Current Opinion in Environmental Sustainability 40 (2019). - ISSN 1877-3435 - p. 72 - 80.

    Water scarcity has become a crucial environmental issue worldwide. It has increased substantially in the last decades in many parts of the world, and it is expected to further exacerbate in the future driven by socio-economic and climatic changes. Several solution options could be implemented to address this growing water scarcity, including supply and demand-side management options that span the water, energy, and agricultural sectors. However, these options involve tradeoffs among various societal objectives, especially when the interactions between these objectives are not properly considered. This paper provides a review of the impending water scarcity challenges and suggests assessing water scarcity solution options using a nexus modeling framework that links well-established sectoral-oriented models.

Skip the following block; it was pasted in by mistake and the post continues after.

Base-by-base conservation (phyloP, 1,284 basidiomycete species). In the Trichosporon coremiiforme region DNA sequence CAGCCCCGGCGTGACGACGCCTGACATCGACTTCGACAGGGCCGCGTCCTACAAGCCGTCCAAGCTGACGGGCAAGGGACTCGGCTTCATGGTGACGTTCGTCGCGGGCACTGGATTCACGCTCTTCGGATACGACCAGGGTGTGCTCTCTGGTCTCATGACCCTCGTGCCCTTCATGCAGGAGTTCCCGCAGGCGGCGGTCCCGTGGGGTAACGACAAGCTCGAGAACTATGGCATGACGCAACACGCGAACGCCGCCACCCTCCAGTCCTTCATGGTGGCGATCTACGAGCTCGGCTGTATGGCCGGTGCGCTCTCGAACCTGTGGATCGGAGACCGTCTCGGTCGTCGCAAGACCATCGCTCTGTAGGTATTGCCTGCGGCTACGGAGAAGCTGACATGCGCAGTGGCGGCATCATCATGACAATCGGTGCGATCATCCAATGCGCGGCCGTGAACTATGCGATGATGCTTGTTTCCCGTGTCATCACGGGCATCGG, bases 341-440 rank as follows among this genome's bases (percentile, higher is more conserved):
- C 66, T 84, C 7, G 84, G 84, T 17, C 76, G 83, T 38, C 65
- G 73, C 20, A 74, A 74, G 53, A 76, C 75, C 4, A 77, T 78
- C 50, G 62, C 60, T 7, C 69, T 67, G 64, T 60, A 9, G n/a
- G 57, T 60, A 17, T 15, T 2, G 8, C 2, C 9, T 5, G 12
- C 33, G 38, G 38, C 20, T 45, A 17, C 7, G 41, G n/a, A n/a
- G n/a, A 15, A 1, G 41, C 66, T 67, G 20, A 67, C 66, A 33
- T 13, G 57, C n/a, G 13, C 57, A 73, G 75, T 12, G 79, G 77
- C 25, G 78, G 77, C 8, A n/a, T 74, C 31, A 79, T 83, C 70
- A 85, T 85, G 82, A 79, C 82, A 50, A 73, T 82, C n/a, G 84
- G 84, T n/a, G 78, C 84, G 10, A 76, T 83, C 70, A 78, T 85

Increasing nitrogen export to sea: A scenario analysis for the Indus River
    Wang, Mengru ; Tang, Ting ; Burek, P. ; Havlík, Petr ; Krisztin, Tamás ; Kroeze, Carolien ; Leclère, D. ; Strokal, Maryna ; Wada, Yoshihide ; Wang, Yaoping ; Langan, S. - \ 2019
    Science of the Total Environment 694 (2019). - ISSN 0048-9697
    Indus River - Nitrogen sources - Representative concentration pathways - River export of nitrogen (N) - Shared socio-economic pathways - Sub-basins